Glue laminated wood
A wood core with wood veneers adhered to the front and back. In glue laminated wood, the grains run parallel in each ply, while for plywood, the grains are generally bonded at right angles. Glue laminated timber, or glulam, was first made in 1893 in Switzerland as arch beams. Glulams were produced commercially starting in 1934 by Unit Structures in Wisconsin. The layers in glue laminated wood are typically 1 or 2 inches thick. Softwoods, such as Douglas fir and southern pine, are commonly used. Glue laminated timber can be made straight or curved. They are often used to make arches that are longer than solid timber for buildings such as churches, schools, hangars, supermarkets, auditoriums, factories, and warehouses.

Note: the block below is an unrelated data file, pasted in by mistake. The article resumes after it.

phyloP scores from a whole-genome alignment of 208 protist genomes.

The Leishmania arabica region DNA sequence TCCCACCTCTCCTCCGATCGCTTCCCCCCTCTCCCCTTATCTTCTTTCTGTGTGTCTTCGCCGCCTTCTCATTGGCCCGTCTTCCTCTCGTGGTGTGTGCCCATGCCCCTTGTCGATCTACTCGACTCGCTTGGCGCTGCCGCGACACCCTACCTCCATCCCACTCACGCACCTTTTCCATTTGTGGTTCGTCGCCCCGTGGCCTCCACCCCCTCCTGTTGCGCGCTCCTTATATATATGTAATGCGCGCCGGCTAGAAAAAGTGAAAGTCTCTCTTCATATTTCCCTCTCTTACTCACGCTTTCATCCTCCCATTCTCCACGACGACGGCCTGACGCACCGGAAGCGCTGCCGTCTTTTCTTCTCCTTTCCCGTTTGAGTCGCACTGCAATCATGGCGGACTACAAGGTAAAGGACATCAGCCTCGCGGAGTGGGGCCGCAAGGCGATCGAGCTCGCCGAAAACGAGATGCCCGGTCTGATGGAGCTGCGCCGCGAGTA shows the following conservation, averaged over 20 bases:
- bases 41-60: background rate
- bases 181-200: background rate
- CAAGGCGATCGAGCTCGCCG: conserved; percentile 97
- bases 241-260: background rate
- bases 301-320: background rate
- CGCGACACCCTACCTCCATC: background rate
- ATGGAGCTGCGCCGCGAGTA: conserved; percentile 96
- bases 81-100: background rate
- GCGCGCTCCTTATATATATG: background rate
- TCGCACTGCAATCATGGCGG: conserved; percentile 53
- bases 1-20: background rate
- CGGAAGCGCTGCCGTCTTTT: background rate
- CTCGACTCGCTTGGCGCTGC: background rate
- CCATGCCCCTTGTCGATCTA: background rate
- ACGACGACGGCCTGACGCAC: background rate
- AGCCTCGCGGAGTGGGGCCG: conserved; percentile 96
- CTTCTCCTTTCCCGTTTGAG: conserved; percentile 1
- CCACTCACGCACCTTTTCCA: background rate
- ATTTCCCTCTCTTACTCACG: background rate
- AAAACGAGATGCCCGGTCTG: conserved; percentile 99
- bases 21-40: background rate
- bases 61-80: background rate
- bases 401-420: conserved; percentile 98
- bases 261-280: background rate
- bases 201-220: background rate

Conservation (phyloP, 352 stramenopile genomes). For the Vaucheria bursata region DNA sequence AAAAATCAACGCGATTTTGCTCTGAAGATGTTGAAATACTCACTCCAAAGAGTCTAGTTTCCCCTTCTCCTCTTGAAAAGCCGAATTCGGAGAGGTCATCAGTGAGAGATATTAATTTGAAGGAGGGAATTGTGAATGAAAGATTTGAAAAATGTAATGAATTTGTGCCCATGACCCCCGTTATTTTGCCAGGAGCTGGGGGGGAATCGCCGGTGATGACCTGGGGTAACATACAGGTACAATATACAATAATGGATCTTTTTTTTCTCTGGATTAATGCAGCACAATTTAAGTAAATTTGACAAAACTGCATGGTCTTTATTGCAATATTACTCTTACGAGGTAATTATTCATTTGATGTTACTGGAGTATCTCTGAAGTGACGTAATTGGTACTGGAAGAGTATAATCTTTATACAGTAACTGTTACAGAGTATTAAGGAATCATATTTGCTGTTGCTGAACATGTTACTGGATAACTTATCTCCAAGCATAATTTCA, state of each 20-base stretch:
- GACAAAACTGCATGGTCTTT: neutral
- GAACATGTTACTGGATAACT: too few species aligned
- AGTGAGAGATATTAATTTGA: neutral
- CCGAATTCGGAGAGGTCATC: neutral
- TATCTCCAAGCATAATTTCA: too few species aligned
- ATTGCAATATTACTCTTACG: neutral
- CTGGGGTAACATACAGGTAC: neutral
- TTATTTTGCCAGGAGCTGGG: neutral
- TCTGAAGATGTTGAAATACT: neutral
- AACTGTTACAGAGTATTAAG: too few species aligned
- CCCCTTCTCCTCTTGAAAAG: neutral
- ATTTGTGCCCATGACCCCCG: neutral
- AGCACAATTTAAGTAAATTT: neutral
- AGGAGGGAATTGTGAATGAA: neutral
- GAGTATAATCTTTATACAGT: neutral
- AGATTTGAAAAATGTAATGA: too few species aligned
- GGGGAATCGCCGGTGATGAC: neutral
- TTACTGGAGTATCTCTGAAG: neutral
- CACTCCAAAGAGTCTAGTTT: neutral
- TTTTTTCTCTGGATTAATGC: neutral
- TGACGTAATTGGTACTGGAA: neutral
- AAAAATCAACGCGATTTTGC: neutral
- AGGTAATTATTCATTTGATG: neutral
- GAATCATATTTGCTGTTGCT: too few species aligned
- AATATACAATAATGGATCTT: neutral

Synonyms and Related Terms
tablero laminado (Esp.); madeira lamelada colada (Port.); legno lamellare incollato (It.); wood laminate; glulam; laminated wood; plywood
A. McNall, D. Fischetti, "Glued Laminated Timber", in Twentieth-Century Building Materials, T. Jester (ed.), McGraw-Hill: New York, 1995.
Sources Checked for Data in Record
- Thomas C. Jester (ed.), Twentieth-Century Building Materials, McGraw-Hill Companies, Washington DC, 1995
- Random House, Webster's Encyclopedic Unabridged Dictionary of the English Language, Grammercy Book, New York, 1997